THE PLEASURES AND PERILS OF PRESENTING THE WEATHER...
It's been seven years since Scott Simms signed off for the last time to make a successful bid for federal office, but, as far as the public is concerned, he's still that guy who does the weather forecast. "To this day, I walk into airports and have people coming up to me saying, 'You're the weather guy!'" says Simms. "They say, 'What do you do now?' And I say, 'Well, I'm in politics now.'" It's one more bit of proof that people love talking about the weather-a fact that has had no small part in ingraining the Weather Network in the Canadian psyche. Simms, who was elected in Newfoundland's Bonavista riding as a Liberal in 2004, gives much of the credit for his victory to the face time he logged on TV delivering temperatures to his neighbours. After a while, people just get comfortable with you, Simms says. "The secret for any weather personality is to actually crawl through the television, sit in the living room and have a cup of tea-have a little conversation-and then at the end say, 'By the way, when you go out tomorrow, bring your umbrella,'" says Simms. "It's a very personal experience." Current Weather Network broadcaster Chris Murphy knows the downside of that relationship. "Our viewers are very savvy," he says. "Unfortunately, I'm in the business where when I'm right, no one remembers. And when I'm wrong, no one forgets."Experience has taught Murphy that certain aspects of nature are sometimes beyond the ken of meteorologists and weather presenters. "A notorious province is Alberta, because it's all wind-driven," he says. "We once had a forecast of 15 or 20 degrees in Calgary in mid-February. And I was selling this thing like a furniture store going out of business. Well, it snowed that day. It was two degrees and miserable. We had people call in. There were no death threats, which I certainly appreciate."
AND THE HOW-TO, IN SIX EASY STEPS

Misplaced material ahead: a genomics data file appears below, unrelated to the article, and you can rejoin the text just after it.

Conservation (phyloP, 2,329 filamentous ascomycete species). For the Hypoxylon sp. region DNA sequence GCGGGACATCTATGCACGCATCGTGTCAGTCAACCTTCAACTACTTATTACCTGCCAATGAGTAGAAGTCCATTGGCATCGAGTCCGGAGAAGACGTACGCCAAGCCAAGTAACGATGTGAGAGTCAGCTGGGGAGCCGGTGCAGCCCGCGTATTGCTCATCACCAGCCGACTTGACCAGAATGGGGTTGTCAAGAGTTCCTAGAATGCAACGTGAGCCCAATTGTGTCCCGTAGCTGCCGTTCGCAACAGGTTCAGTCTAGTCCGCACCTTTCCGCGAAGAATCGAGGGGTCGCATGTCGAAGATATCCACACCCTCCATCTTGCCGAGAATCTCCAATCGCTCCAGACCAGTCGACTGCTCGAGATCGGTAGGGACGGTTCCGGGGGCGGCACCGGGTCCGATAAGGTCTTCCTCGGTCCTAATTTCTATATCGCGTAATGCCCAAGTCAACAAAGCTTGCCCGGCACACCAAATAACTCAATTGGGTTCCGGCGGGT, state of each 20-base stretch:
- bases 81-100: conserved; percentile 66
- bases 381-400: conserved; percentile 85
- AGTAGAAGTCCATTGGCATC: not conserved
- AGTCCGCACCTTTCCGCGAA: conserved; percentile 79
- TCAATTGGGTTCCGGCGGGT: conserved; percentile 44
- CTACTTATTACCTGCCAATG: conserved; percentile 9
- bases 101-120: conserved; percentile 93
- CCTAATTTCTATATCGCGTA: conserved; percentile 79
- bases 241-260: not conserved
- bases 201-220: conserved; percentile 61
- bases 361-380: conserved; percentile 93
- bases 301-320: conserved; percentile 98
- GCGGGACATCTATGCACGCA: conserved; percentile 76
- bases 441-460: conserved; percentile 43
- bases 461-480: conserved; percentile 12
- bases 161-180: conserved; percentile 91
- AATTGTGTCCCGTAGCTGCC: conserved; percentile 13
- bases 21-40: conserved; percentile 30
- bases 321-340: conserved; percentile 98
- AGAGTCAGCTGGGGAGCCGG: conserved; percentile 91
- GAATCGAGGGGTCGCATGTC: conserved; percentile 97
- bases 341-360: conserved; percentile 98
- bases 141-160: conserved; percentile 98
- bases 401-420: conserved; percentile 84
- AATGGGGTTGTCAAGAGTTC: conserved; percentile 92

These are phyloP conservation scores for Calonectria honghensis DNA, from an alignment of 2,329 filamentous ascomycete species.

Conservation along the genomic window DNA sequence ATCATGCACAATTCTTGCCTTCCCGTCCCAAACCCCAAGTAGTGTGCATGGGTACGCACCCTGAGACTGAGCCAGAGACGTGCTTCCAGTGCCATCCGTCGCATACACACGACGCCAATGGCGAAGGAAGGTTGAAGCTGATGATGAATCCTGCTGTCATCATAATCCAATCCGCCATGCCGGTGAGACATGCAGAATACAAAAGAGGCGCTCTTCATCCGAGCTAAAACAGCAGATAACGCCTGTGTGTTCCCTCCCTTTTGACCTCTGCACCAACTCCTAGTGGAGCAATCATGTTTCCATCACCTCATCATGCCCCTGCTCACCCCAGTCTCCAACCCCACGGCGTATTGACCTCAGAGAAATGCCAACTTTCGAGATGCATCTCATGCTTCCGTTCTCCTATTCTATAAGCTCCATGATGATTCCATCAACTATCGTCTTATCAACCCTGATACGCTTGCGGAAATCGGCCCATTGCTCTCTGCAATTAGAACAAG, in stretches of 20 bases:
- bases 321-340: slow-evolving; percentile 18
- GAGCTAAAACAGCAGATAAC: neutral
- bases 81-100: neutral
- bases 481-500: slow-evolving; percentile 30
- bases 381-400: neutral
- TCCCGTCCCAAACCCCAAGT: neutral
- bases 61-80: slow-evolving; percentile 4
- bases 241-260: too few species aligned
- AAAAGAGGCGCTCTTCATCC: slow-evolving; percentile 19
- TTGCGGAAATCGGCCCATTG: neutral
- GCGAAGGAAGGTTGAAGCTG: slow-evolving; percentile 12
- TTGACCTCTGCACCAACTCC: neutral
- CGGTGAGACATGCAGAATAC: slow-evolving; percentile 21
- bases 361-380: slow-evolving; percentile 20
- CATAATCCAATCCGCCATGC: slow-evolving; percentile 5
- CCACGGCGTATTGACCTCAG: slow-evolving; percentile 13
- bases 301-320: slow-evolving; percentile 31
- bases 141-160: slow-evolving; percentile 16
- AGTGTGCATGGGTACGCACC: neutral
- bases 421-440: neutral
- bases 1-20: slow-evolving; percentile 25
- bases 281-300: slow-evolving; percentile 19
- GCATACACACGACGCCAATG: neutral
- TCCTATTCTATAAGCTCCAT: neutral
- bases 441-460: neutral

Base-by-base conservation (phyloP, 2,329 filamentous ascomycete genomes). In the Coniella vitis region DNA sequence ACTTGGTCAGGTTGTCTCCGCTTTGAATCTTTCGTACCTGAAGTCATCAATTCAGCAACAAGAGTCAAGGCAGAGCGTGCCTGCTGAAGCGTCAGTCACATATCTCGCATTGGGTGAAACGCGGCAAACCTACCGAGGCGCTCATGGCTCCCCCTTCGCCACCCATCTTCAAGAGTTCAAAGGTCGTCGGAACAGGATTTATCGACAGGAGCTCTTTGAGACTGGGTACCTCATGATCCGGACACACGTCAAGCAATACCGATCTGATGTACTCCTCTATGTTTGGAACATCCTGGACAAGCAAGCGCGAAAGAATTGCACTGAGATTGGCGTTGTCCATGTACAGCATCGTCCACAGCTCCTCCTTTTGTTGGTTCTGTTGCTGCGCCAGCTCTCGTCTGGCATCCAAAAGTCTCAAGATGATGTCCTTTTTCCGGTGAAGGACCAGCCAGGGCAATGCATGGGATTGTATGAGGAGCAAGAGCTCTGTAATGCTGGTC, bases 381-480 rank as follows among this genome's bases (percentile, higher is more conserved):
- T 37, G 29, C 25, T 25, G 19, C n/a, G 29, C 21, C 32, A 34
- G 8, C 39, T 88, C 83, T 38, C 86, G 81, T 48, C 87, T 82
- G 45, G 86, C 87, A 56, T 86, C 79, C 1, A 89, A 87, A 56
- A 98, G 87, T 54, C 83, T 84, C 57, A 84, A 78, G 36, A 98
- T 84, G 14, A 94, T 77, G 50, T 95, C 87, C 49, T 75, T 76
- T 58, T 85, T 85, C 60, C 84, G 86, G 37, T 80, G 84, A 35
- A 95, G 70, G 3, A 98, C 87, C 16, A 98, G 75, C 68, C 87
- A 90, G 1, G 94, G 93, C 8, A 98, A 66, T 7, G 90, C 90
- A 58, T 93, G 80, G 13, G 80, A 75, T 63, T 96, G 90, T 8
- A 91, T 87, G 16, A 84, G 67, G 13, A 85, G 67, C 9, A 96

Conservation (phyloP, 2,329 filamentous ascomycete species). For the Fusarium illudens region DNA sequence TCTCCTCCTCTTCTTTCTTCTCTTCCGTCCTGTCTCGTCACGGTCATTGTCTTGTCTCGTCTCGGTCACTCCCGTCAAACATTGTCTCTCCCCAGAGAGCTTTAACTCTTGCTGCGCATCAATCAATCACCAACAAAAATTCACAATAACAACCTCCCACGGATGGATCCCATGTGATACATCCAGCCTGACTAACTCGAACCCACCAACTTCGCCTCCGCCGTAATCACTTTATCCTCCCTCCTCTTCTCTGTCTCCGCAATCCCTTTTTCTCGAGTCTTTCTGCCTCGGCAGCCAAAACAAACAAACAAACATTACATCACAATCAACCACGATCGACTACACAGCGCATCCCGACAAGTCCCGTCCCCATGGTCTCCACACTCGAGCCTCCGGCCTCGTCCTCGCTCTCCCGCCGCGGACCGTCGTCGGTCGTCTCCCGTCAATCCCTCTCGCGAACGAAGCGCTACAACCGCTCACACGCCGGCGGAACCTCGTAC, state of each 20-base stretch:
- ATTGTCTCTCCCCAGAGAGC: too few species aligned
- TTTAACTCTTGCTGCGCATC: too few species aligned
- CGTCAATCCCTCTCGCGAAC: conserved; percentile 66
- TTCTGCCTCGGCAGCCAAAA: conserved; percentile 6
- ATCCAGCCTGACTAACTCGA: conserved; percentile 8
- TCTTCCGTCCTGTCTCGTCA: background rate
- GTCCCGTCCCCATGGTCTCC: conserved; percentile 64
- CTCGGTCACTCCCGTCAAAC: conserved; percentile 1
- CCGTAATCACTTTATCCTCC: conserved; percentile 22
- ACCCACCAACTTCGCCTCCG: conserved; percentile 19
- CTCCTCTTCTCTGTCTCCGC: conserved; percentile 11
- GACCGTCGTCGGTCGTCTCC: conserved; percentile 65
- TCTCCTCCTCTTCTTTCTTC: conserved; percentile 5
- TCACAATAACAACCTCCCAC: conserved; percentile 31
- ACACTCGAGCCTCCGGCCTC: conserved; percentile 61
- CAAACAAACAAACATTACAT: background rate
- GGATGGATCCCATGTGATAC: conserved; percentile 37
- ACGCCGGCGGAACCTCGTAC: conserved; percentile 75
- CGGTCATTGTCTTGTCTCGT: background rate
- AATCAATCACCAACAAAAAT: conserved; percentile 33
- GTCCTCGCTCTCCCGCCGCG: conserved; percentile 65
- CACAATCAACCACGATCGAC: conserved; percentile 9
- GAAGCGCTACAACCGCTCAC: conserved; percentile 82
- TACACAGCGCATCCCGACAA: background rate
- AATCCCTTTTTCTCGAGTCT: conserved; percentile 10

1. Pause and affect "Don't try to jam too much information in there. Pause, pause, pause, pause. That's what gets people's attention." - Scott Simms
2. Paint a picture "Don't drown people in the science. If the sun is going to come out in January, I'll refer to it as a fake fireplace: It looks nice, but it's not going to warm you up." -Chris Murphy
3.Find your inner thespian "It's unscripted, ad libbed, and there's no one else in the studio except us. So it's a live performance, not unlike the stage, except the lines are different every day." -Suzanne Leonard
4. Do the math "Let's say it's raining. It's plus 4, but it's going down to minus 7 tonight. That's the straight goods, but you've missed the story. The story is, when you come home tonight, look out, you could probably skate your way home." -Scott Simms
5. Plan carefully for your four hours on air "It's a tricky balance. You want to eat as late as you can, so you've got that fuel to get you through, but early enough so that you can digest it, so that you're not re-enjoying it on air." -Suzanne Leonard
6. Respect history "I have come to learn that when there is a west wind in Alberta, it's going to be warm; when there is a south wind in Toronto in the summer, it's going to be humid. And nothing good has ever come from an east wind." -Chris Murphy